The desired properties can be obtained by first preparing a polymeric resin of a material as described above, filling the resin with filler, extruding a filled film made from the filled resin; secondly preparing an elastomeric resin, extruding a continuous film from the elastomeric resin, and thirdly, bonding the filled film to the continuous film. Alternatively, the unstretched filled film/continuous film may be prepared by coextrusion, a process illustrated in FIG. 3. Thereafter, stretching or orienting the filled film/continuous film laminate in at least one direction, usually, the machine direction. As explained in greater detail below, the resultant film laminate is both breathable and has barrier properties as well as increased strength properties in the orientation direction.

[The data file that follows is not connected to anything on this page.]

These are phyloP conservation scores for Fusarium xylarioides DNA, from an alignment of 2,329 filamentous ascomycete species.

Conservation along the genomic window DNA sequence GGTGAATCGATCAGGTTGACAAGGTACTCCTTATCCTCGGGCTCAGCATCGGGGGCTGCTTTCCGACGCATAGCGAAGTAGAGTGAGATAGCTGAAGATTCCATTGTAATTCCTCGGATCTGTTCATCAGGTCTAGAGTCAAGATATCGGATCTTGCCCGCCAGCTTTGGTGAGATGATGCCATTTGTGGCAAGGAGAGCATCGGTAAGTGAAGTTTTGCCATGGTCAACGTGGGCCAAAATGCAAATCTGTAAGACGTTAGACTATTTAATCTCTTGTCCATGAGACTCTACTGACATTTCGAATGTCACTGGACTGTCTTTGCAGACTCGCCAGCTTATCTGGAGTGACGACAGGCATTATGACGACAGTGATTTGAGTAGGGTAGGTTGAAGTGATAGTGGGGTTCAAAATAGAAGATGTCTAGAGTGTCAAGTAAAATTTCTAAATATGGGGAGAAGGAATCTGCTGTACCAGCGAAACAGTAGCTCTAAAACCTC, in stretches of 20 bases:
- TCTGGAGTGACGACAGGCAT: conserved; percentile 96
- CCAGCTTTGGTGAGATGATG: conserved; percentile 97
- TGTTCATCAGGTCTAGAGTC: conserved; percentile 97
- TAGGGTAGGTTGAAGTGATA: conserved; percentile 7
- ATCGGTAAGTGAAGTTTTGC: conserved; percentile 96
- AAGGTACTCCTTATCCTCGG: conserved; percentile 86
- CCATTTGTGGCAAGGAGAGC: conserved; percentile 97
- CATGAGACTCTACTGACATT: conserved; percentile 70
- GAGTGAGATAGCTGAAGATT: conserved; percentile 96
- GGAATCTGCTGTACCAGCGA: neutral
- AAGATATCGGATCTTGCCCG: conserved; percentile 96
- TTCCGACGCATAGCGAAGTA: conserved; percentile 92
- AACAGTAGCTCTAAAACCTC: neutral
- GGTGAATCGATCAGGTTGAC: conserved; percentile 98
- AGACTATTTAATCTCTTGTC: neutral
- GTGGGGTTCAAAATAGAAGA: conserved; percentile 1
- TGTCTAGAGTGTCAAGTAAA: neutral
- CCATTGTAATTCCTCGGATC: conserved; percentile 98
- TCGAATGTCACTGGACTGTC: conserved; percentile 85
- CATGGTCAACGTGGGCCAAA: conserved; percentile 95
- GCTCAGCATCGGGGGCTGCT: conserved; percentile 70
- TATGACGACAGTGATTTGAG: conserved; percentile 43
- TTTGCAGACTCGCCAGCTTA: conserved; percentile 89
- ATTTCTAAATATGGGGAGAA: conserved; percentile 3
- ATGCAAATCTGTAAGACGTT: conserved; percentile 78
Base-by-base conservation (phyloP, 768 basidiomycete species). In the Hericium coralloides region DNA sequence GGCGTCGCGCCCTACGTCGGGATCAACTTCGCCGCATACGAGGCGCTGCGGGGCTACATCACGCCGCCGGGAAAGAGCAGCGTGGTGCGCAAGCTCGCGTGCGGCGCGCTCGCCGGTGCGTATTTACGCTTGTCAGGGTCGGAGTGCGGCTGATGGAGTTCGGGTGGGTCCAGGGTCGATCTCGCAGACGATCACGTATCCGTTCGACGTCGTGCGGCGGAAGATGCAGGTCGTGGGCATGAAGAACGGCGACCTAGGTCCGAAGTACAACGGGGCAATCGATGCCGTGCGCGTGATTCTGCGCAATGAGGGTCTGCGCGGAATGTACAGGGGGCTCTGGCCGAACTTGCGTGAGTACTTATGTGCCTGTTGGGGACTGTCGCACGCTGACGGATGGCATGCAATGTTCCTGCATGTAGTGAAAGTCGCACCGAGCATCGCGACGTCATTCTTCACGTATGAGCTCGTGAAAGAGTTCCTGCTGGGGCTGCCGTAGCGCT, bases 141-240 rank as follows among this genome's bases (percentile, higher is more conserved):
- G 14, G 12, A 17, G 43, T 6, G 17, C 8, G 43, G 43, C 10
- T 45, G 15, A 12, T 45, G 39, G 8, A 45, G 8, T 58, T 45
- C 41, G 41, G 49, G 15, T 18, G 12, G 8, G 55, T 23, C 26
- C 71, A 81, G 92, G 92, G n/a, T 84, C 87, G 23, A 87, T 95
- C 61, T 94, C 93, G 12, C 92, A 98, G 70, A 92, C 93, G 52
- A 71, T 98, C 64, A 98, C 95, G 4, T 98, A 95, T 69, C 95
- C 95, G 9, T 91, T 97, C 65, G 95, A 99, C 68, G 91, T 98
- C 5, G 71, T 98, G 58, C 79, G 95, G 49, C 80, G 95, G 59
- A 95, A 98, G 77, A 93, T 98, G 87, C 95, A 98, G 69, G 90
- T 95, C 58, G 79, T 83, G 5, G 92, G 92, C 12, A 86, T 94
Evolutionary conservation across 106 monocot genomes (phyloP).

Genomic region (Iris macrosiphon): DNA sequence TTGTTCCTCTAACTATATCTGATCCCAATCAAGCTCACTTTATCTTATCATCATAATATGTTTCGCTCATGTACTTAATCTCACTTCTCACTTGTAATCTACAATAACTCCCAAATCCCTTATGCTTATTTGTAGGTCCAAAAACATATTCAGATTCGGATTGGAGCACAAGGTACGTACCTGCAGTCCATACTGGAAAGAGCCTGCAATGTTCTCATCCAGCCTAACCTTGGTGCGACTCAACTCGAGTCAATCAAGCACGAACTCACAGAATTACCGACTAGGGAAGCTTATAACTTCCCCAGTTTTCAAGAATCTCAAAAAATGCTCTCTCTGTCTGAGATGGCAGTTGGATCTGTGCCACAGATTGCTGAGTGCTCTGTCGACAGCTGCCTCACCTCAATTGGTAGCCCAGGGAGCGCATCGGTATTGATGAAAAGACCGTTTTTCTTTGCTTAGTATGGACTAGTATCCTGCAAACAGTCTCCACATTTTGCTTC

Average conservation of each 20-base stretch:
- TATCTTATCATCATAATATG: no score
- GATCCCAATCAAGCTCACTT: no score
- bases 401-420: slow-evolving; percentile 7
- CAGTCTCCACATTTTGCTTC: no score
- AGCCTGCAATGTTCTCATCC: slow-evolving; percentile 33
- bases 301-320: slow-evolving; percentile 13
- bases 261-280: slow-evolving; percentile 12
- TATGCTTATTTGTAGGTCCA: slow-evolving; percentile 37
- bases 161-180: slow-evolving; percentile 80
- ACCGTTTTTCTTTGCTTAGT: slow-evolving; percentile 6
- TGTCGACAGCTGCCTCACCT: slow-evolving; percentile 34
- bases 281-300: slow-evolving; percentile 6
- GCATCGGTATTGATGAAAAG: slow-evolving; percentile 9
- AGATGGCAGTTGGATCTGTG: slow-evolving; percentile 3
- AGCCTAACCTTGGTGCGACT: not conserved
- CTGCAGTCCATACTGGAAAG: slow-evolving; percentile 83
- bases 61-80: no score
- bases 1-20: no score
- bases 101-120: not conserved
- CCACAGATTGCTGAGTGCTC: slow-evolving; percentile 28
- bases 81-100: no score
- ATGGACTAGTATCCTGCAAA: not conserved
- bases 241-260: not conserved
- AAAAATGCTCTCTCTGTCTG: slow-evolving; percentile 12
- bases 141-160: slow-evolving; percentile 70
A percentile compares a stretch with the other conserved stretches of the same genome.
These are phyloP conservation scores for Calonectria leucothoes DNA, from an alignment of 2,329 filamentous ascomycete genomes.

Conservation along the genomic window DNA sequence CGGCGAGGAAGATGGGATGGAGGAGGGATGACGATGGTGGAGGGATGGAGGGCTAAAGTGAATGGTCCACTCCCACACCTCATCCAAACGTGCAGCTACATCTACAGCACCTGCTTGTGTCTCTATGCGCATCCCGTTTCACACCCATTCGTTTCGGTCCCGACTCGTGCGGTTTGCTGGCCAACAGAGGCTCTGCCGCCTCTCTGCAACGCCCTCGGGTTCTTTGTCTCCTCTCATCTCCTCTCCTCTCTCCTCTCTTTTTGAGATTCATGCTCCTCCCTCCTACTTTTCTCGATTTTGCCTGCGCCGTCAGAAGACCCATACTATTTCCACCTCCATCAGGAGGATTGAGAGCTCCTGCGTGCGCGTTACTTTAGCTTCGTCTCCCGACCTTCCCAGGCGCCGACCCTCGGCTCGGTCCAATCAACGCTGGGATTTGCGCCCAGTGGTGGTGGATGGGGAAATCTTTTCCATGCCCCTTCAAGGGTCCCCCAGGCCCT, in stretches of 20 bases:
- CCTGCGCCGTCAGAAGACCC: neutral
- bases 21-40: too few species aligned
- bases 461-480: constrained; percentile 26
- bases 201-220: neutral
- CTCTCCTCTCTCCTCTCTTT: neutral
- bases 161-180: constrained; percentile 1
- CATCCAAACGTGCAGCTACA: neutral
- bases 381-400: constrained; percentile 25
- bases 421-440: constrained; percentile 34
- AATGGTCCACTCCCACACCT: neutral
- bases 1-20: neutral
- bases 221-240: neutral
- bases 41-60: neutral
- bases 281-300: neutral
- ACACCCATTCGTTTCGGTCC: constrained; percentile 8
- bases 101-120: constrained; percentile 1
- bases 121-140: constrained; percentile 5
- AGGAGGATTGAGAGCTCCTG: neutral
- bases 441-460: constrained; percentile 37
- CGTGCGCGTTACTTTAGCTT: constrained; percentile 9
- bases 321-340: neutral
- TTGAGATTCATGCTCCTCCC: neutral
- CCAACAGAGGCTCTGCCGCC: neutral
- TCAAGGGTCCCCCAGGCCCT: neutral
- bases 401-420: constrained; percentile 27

In general, a process for forming filled film/continuous film laminate 100 is shown in FIG. 3 of the drawings. Referring to the figure, laminate 100 is formed from a film coextrusion apparatus 140 such as a cast or blown unit. Typically the apparatus 140 will include two extruders 141, 141a. Filled resin including the polymeric material and filler is prepared in a mixer 143 and directed to the extruder 141. Elastomeric resin is prepared in another mixer 143a and directed to extruder 141a. The laminate 100 is coextruded into a pair of nip or chill rollers 142 one of which may be patterned so as to impart an embossed pattern to the newly formed laminate 100.